Water has dissolved air in it that bubbles out and gets trapped in
radiators, not allowing the hot water to flow fully. Each radiator should
have a little bleeder at the top that operates with a little wrench or
screwdriver. These bleeders might also be at high points of the piping
where the pipe goes up and then down. Repeated bleeding is needed till all
the air is eliminated. Since a boiler uses the same water over and over,
eventually, all the free air gets eliminated.
If your system is typical, then, no it shouldn't use much fresh water.
Maybe the relief valve is leaking, or blowing off for some reason, but when
fresh water is introduced into the system, with it comes more dissolved air.
Then the bleeding must take place again and again.
Again, if your system is typical, the pressure gauge should read about 14
psi. If it's much greater, then the automatic fill valve is faulty. The
temperature is a harder call, since systems vary so much, but if it's more
than 200 degrees, there's probably a problem. You might also simply have a
leak in the piping that's undetected.
I continue to have to bleed the system. I do realize introducing new water
brings air, so I must install some auto bleeders. Where do you recommend
them going? I get a bang after the circulator pump turns on after approx. 10
seconds. The bang seems to be coming from the closest radiator to the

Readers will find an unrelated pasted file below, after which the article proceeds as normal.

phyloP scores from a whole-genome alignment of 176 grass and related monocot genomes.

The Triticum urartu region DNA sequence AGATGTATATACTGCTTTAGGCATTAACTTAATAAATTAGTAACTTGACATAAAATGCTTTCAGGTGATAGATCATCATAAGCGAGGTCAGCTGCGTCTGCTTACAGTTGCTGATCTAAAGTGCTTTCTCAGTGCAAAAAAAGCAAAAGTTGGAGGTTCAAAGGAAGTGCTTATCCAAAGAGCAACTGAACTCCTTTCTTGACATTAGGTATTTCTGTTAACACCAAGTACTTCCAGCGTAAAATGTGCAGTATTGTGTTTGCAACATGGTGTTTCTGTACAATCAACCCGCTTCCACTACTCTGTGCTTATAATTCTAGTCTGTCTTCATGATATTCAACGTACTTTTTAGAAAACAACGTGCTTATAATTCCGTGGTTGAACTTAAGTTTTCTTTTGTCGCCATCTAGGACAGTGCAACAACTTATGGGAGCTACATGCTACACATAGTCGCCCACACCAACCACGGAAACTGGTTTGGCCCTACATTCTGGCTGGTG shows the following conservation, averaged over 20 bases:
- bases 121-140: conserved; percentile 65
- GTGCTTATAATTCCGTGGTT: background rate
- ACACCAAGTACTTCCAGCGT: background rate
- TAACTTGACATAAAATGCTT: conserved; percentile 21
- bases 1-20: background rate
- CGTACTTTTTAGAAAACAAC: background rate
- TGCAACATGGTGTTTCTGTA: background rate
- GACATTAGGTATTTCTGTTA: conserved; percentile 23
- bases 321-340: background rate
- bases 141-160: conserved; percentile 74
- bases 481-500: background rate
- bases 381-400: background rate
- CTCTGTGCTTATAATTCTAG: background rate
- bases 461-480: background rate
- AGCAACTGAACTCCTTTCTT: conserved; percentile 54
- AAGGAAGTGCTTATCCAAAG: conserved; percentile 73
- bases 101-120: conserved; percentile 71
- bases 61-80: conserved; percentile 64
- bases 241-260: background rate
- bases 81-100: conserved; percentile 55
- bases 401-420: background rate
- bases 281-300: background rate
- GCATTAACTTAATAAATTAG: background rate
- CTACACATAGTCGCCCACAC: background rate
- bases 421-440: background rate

boiler. Today I noticed the system pressure dropped to 11 psi.. The
climate is a little milder lately and the boiler has run less. I don't know
if I am only watching it more because of the bang or if the psi has done
this in the past. But I always thought it stayed at 14 psi. Temp set at
180*F. I also thought the accu-stat may have been at fault so I turned it
up to test for the heck and when set at 220*F it boils near 212*F which
would be correct.
How do you determine how full the steel non-bladder tank is filled?
Thank You, Mike
If your expansion tank is waterlogged, the pressure relief valve will run
every time the boiler kicks in. Can you see where the relief valve drains?
The automatic bleeders are usually placed near the boiler, on a high area
of the main feed line.
If you have the non bladder type of expansion tank, you should not be using
automatic bleeders. If you have problems with air in the radiators it is likely
from low pressure, not using a boiler fitting on the boiler, not using an ATF on
tank, or not properly piping the tank to the boiler. You have to continuously
separate and return air to the expansion tank or you will get air bound in the
radiators and water logged in the expansion tank.
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